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Joint Pain May be 'Hangover' from Evolution, say Scientists

03/01/2017

Joint Pain May be 'Hangover' from Evolution, say ScientistsEver wondered why us humans get so much shoulder, hip and knee pain? Scientists from Oxford University say it's due to a hangover from evolution.

More worrying is that the same scientists say future generations could be at even greater risk, if this trend continues.

The scientists studied more than 300 specimens from different species spanning 400 million years to see how bones changed over extremely long periods of time.

Apparently, the changes occurred when man began standing up straight on two legs.

Dr Paul Monk, of the Nuffield Department of Orthopaedics, Rheumatology and Musculoskeletal Sciences, Oxford University, who led the research, wanted to discover why patients in his clinic came in with similar orthopaedic complaints.

"We see certain things very commonly in hospital clinics - pain in the shoulder with reaching overhead, pain in the front of the knee, arthritis of the hip, and in younger people we see some joints that have a tendency to pop out," he said.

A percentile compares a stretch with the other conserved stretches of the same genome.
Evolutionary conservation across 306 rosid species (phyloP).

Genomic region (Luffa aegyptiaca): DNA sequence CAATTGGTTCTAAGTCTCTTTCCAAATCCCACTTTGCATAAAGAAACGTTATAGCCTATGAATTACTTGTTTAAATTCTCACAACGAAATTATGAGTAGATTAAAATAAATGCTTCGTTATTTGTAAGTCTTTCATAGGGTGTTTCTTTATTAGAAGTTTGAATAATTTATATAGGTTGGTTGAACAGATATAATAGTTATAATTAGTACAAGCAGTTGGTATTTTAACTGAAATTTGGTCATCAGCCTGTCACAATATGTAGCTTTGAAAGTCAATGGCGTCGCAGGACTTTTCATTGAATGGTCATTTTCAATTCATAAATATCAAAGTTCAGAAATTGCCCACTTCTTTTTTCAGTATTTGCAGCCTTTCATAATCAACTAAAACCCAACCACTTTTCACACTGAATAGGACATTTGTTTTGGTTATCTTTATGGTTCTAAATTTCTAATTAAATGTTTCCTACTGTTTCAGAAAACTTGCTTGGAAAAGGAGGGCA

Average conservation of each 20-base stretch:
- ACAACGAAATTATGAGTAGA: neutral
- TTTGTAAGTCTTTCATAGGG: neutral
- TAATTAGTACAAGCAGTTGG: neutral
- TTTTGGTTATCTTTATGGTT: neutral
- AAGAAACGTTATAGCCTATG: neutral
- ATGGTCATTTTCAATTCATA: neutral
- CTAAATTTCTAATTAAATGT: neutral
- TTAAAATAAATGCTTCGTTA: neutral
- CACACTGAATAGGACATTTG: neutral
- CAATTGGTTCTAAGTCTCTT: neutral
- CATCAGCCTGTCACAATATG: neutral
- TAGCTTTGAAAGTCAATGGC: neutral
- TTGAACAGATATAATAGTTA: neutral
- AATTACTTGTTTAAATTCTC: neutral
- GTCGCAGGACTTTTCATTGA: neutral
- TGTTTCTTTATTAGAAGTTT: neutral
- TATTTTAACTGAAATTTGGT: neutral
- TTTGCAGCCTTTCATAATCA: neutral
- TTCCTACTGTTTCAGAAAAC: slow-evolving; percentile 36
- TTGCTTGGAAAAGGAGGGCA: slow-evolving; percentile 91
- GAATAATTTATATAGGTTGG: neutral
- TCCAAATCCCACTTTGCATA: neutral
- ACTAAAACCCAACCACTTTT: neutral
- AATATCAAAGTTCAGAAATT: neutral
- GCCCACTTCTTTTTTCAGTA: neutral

By analysing detailed CT scans of 300 ancient specimens housed at the Natural History Museum in London and the Smithsonian Institution in Washington, the team was able to create a library of 3D models and identify changes to the shapes of single bones over millennia.

One particular example is how the so-called 'neck' of the human thigh bone grew broader to support the extra weight as humans started walking upright. Studies have shown that the thicker the neck of the thigh bone, the more likely it is to be affected by arthritis. Scientists say this is one potential reason why humans are susceptible to so much hip pain.
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